Archaeological analysis of responses by indigenous peoples in temperate Europe to conquest and colonization by Rome provides instructive cases that have broad comparative applicability. The rich database and the longtime perspective make this context particularly useful for comparison with other instances of contact and change in imperial situations, such as Spanish conquest and colonization in the New World. This essay focuses on expression of identity among indigenous peoples of Gaul and Germany before and after the Roman conquest. It examines evidence from sanctuary sites and burials as especially informative. The peoples who inhabited the conquered lands actively used their material culture in recreating their identities under Roman domination. Close analysis of the archaeological evidence allows us to interpret the experience of these groups and thus gain a different perspective from that offered by the Roman texts.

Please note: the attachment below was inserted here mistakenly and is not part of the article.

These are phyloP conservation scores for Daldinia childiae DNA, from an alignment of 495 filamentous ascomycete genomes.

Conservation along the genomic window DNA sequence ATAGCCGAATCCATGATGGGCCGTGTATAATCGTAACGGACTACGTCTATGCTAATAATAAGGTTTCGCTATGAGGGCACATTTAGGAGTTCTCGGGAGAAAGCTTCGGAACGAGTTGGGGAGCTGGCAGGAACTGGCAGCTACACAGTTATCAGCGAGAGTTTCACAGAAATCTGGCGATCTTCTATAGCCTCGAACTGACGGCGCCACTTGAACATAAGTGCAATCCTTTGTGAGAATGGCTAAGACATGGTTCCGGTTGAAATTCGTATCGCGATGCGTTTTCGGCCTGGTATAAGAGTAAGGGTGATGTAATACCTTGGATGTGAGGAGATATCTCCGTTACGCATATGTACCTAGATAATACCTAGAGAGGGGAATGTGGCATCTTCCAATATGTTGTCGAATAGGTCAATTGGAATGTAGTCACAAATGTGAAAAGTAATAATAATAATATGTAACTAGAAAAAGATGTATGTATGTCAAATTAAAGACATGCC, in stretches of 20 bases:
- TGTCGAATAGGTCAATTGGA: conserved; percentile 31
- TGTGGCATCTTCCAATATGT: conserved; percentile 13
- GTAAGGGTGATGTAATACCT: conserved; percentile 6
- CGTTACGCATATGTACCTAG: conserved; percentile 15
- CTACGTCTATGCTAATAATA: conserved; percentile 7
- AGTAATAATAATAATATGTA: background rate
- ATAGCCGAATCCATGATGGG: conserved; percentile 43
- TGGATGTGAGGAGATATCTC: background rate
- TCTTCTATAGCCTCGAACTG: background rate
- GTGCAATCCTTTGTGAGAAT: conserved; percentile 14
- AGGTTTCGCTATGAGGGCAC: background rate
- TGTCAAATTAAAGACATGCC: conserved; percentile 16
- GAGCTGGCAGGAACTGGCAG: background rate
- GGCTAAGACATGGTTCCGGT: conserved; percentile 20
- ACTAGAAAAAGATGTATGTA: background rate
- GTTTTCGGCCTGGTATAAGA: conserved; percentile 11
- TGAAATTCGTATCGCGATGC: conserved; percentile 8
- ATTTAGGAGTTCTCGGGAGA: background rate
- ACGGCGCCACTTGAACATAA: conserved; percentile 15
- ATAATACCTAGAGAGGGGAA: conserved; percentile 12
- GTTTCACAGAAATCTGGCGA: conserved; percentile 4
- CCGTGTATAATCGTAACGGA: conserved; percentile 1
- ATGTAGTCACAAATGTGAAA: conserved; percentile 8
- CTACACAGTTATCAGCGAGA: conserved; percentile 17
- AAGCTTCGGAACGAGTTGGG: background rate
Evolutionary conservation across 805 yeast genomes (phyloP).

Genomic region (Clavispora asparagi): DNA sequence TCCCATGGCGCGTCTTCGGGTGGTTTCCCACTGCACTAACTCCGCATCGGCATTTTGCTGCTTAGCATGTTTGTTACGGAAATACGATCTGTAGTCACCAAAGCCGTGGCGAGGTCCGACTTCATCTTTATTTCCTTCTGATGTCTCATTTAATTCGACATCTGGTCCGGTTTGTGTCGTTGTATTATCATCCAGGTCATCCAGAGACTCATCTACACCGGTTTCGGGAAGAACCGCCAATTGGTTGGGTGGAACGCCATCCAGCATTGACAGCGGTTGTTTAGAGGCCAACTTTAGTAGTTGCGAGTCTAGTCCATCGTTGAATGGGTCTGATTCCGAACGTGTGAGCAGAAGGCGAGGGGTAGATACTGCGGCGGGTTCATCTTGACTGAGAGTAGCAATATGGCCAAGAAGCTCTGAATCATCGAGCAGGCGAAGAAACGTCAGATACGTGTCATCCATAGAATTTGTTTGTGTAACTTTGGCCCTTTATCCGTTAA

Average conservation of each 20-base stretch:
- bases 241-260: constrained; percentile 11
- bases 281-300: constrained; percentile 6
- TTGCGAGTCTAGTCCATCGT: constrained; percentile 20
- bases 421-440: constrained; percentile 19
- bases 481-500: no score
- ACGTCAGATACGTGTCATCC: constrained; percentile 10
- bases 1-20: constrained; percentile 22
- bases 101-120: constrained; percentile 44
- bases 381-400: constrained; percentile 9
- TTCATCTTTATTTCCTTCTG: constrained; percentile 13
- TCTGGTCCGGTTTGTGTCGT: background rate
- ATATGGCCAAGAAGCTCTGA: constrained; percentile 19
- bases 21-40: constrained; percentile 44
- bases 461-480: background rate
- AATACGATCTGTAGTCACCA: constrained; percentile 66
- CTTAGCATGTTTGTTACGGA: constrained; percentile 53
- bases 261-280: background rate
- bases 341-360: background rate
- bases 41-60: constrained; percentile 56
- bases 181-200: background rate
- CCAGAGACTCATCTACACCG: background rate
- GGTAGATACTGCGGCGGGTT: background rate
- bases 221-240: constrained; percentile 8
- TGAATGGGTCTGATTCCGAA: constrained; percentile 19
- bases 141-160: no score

|Original language||English (US)|
|Title of host publication||Studies in Culture Contact|
|Subtitle of host publication||Interaction, Culture Change, and Archaeology|
|Publisher||Southern Illinois University|
|Number of pages||19|
|ISBN (Print)||0809334097, 9780809334094|
|State||Published - Jan 1 2015|